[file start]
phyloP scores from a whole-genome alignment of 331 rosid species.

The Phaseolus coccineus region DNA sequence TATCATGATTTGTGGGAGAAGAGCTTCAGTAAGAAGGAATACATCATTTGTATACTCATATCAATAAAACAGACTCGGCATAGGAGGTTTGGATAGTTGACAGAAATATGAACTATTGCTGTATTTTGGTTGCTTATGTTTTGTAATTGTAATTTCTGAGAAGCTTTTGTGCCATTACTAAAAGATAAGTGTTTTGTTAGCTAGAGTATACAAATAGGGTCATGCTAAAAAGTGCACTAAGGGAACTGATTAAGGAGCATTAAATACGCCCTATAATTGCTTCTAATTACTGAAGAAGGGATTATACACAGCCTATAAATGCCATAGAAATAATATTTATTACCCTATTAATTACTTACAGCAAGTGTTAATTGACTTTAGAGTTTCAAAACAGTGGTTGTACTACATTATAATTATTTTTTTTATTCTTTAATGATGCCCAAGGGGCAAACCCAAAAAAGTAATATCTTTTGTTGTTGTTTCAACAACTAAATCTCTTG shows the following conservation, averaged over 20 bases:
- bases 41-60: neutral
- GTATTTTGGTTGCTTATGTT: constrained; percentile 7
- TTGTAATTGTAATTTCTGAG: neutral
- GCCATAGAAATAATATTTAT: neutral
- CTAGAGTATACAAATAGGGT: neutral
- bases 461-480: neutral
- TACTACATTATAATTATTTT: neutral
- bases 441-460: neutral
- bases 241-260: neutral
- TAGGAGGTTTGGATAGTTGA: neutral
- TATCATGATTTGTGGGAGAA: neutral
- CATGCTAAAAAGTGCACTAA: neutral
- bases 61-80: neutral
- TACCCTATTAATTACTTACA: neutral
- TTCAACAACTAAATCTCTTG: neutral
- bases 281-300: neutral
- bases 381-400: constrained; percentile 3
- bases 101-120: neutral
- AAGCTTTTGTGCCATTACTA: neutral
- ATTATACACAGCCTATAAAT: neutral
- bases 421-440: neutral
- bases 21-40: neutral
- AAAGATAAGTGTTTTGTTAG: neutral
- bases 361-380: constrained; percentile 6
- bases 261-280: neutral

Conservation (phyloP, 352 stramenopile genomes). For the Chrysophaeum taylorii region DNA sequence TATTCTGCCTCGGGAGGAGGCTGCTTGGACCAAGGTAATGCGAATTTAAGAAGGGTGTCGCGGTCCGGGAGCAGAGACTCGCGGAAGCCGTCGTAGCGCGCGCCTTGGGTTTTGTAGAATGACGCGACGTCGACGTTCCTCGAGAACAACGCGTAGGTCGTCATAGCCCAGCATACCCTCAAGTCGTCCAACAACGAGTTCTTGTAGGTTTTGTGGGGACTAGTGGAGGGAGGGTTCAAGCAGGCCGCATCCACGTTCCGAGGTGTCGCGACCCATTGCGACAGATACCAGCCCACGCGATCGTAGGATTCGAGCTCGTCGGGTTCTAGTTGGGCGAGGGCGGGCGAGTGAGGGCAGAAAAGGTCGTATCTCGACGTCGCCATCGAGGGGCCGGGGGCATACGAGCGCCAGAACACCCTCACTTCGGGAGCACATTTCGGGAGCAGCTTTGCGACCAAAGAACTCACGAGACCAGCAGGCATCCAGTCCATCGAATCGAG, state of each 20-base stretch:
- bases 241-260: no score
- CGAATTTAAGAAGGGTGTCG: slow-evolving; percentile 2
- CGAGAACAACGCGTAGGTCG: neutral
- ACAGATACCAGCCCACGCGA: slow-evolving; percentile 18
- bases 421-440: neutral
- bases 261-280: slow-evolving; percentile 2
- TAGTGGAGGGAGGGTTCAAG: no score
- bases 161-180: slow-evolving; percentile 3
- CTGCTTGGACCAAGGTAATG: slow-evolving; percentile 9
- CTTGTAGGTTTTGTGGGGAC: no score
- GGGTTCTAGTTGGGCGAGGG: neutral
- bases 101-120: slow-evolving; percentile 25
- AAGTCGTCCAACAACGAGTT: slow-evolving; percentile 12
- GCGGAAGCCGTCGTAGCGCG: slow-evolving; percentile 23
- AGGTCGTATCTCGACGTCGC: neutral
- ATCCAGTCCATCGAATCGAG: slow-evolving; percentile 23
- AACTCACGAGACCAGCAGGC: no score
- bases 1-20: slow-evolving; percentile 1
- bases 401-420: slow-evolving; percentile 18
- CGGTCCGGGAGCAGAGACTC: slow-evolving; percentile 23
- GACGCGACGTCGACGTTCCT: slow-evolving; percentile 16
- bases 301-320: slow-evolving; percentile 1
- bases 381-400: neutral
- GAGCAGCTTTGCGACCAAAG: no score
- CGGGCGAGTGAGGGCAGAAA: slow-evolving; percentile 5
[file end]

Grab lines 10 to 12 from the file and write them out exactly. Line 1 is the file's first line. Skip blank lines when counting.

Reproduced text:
- bases 441-460: neutral
- bases 241-260: neutral
- TAGGAGGTTTGGATAGTTGA: neutral